What tricks and tips are still relevant for successful email marketing campaigns?
E-mail is one of the oldest forms of digital advertising, but still has one of the highest conversion rates. While often considered old school, email is still one of the best and most consistent ways to connect with your audience.
Let’s look at the top trends for successful email marketing campaign tips in 2020.
Email Is Getting Tougher
SPAM filters are better than ever and many direct email marketing strategies simply aren’t going to work anymore. Direct sales offers and thin deals are going to be marked as SPAM either manually or by automated filters, and are going to be ignored or even worse: flagging your IP address or domain for spammy emails, hurting your standing in Google and with email distributing.
Actually Connect Personally
In the same way, web audiences can be segmented and marketed to, so can your email audiences. Segmenting your full list into smaller demographics or categories, such as by interest, gender, age or location, can help target and increase conversions within particular user funnels or audiences within your marketing. Some email lists may already have this data, or it might be a goal of a campaign to begin to create segments by tracking their openings and users.
Good Copy, Not Clickbait
Good old fashioned copywriting still can’t be beaten when it comes to email open rate. The subject and opening line are still paramount when it comes to getting seen, and you can’t go wrong with humor, internet culture memes or a sense of urgency or scarcity. Clickbait, however, will earn you spam flags and little else. Be sure to spend most of your time on the content of the email campaign, including the subject and opening line.
Use Data & Google Analytics
Email has traditionally been harder to track than other advertising channels but with the ubiquity of Google Analytics and major email platforms like MailChimp or even basic WordPress, there is no excuse to not fully track any and all email campaigns from beginning of a campaign right to the signup or purchase on a website.
If you’re running an email campaign and don’t have experience with tracking, discuss campaign tracking parameters with your development team or a digital agency that specializes in analytics.
Will They Care? Limit Your Blasts
Most brands believe that 75% of their emails are relevant to their recipients. Yet, their consumers claim that less than half of the emails they receive from brands are interesting and relevant. The average office worker receives over 121 emails per day. One way to “stand out” is to always send hyper-relevant emails.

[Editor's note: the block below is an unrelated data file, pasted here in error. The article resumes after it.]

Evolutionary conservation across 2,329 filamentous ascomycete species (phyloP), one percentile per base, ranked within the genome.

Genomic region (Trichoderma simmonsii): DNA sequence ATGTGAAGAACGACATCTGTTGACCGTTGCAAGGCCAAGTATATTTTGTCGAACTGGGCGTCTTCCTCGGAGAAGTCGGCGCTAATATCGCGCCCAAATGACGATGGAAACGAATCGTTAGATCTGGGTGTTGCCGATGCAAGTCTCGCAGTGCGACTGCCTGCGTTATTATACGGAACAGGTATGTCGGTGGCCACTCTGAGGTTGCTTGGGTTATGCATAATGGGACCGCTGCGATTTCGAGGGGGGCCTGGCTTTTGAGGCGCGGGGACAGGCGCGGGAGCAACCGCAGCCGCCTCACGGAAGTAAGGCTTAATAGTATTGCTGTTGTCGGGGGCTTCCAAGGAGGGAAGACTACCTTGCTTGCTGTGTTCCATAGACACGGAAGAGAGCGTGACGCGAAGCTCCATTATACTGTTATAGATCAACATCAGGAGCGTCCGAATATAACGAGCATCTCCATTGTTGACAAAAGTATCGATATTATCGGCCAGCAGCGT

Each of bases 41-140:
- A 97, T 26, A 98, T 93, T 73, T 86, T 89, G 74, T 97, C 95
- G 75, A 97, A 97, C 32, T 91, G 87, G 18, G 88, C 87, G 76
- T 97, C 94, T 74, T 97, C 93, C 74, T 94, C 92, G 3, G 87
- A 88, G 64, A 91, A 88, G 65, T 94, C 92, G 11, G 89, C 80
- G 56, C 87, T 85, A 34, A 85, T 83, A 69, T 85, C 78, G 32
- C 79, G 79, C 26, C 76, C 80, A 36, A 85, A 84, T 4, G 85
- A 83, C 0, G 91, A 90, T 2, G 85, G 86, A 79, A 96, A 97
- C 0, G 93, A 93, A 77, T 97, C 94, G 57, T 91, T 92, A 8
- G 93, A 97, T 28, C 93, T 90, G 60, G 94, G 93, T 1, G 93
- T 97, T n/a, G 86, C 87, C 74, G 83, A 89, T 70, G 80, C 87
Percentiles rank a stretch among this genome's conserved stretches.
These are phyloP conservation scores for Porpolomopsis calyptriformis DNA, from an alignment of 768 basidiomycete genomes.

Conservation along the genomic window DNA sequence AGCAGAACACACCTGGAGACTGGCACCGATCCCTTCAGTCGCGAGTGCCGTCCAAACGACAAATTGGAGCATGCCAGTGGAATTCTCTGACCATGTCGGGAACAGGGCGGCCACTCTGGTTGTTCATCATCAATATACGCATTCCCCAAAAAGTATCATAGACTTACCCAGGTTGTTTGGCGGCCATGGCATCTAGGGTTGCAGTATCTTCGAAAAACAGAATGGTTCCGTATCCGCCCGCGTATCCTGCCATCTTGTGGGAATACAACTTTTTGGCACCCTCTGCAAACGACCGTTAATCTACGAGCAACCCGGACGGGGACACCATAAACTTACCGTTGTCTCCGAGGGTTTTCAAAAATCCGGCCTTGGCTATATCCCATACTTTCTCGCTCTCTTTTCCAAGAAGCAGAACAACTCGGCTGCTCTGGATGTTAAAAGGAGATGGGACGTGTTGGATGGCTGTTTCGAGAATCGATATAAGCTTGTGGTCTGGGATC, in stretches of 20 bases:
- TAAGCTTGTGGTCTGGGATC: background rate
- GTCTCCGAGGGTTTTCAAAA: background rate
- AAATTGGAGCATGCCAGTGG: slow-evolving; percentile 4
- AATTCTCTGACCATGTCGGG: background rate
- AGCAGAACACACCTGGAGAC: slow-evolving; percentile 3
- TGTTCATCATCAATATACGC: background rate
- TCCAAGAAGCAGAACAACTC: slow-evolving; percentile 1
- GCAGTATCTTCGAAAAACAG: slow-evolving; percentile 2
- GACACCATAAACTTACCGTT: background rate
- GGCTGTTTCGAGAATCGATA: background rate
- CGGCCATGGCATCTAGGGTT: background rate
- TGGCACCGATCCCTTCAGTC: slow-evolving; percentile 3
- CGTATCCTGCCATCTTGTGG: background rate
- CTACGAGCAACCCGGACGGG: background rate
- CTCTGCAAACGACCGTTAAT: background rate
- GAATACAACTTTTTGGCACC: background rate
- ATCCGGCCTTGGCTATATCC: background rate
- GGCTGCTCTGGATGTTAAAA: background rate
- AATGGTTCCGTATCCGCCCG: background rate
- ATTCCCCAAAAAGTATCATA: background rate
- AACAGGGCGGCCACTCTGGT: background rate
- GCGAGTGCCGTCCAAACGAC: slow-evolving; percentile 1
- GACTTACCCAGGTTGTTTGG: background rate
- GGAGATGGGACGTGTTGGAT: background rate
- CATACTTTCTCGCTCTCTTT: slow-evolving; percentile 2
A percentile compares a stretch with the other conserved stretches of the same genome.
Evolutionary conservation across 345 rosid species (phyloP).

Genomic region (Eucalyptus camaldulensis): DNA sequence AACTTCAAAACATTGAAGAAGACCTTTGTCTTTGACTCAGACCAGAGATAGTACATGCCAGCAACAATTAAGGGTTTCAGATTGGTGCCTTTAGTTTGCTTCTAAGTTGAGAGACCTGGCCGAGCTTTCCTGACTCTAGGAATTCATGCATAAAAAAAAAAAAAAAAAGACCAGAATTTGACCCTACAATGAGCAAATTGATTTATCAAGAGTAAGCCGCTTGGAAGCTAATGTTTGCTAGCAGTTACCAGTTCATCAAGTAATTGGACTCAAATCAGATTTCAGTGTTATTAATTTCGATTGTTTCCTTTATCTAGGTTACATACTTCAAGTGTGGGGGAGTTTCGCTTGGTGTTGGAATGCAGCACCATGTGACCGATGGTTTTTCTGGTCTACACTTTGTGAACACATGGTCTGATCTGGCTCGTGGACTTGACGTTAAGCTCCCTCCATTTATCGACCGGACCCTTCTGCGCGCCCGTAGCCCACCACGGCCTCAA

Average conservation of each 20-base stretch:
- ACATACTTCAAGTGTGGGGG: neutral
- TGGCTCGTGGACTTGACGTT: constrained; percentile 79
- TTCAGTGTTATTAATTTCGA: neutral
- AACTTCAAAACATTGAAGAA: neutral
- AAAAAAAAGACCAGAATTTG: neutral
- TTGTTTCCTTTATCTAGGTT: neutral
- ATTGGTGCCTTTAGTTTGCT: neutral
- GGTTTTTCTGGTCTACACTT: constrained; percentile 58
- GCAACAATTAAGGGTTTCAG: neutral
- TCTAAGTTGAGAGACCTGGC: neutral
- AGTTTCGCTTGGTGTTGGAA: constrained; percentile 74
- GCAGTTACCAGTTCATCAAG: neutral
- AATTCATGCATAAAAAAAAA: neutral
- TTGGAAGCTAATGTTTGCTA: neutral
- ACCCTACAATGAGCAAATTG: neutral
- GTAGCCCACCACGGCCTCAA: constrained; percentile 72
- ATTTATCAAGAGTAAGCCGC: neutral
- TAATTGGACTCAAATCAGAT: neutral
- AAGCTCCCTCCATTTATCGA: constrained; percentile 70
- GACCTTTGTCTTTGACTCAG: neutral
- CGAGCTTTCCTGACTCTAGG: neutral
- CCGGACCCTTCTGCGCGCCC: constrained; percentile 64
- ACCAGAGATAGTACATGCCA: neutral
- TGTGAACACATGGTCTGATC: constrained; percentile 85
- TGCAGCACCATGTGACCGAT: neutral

Users will become accustomed to scrolling by your domain/brand if they rarely find interesting or actionable items in your content. Limit your blasts and campaigns to the most pressing of information, deals, and links.
Email Automation & Drip Campaigns
Smart Automated email campaigns are the name of the game in the 2020s. With automated followups, users will get an email-based on their actions or needs: maybe they added items to a cart but didn’t checkout, or maybe they always search a particular category and would be interested in a related deal.
Not only will a smart remarketing or drip campaign make the user feel more connected to your content or products, but they’ll be more primed to make the purchase in a timely fashion with a direct call to action.
E-mail interactivity pulls some of the interactions from the more traditional landing page into the email. You can utilize carousels, gifs, image galleries, sliders, offer reveals and add-to-cart functionality. The longer a customer is engaged with your email, the greater chance they’ll click through to your site.
What’s the Point?
A clear call to action goal should be the focus of any email marketing campaign. What is the real point of this email? To get a purchase? A view? A response? Make that abundantly clear, and make sure your tracking revolves around this specific goal.
See where and what users are doing in relation to what you want to accomplish. Think of your email as a linear funnel, moving the user toward finishing a step or process.
Too much, Too Soon
Emails are by definition a more intimate product that over advertising around the web. Users’ inboxes are where they communicate with friends and family and connect with the brands and topics they enjoy most. Be respectful of your audience’s space, and they’ll be much more likely to engage with your content.
Be wary of asking for “too much too soon” whether it’s personal information, payments or subscriptions, and signups. An important part of building a solid email list is not necessarily always getting the email opened, but avoiding unsubscriptions as well.
Does email still have the best conversion rate in 2020?
Yes. Over 20% of emails are opened within an hour of sending. Some statistics show email converting 40% better than social advertising like Twitter and Facebook.
How many emails should you send to your audience?
For email campaigns, it is always sent at least two emails in one particular blast: the main email, and the followup or reminder.
How often should you send emails to a customer inbox?
Twice a month or weekly is the generally agreed upon cadence for email campaigns. However, plenty of companies, such as news organizations or publications, send daily emails and specials or deals.
Does A/B testing for email really work?
Yes. Small copy changes that reduce commitment or slightly alter meaning can increase clickthrough rate nearly double. Changing “I Agree” to “OK” can have a huge effect on converting customers.
Do emails need to be mobile-friendly?
Your marketing emails absolutely need to be mobile-friendly. 3 in 5 consumers check email while on their mobile device, and 75% of Americans say they use their Smartphone to regularly check their email.
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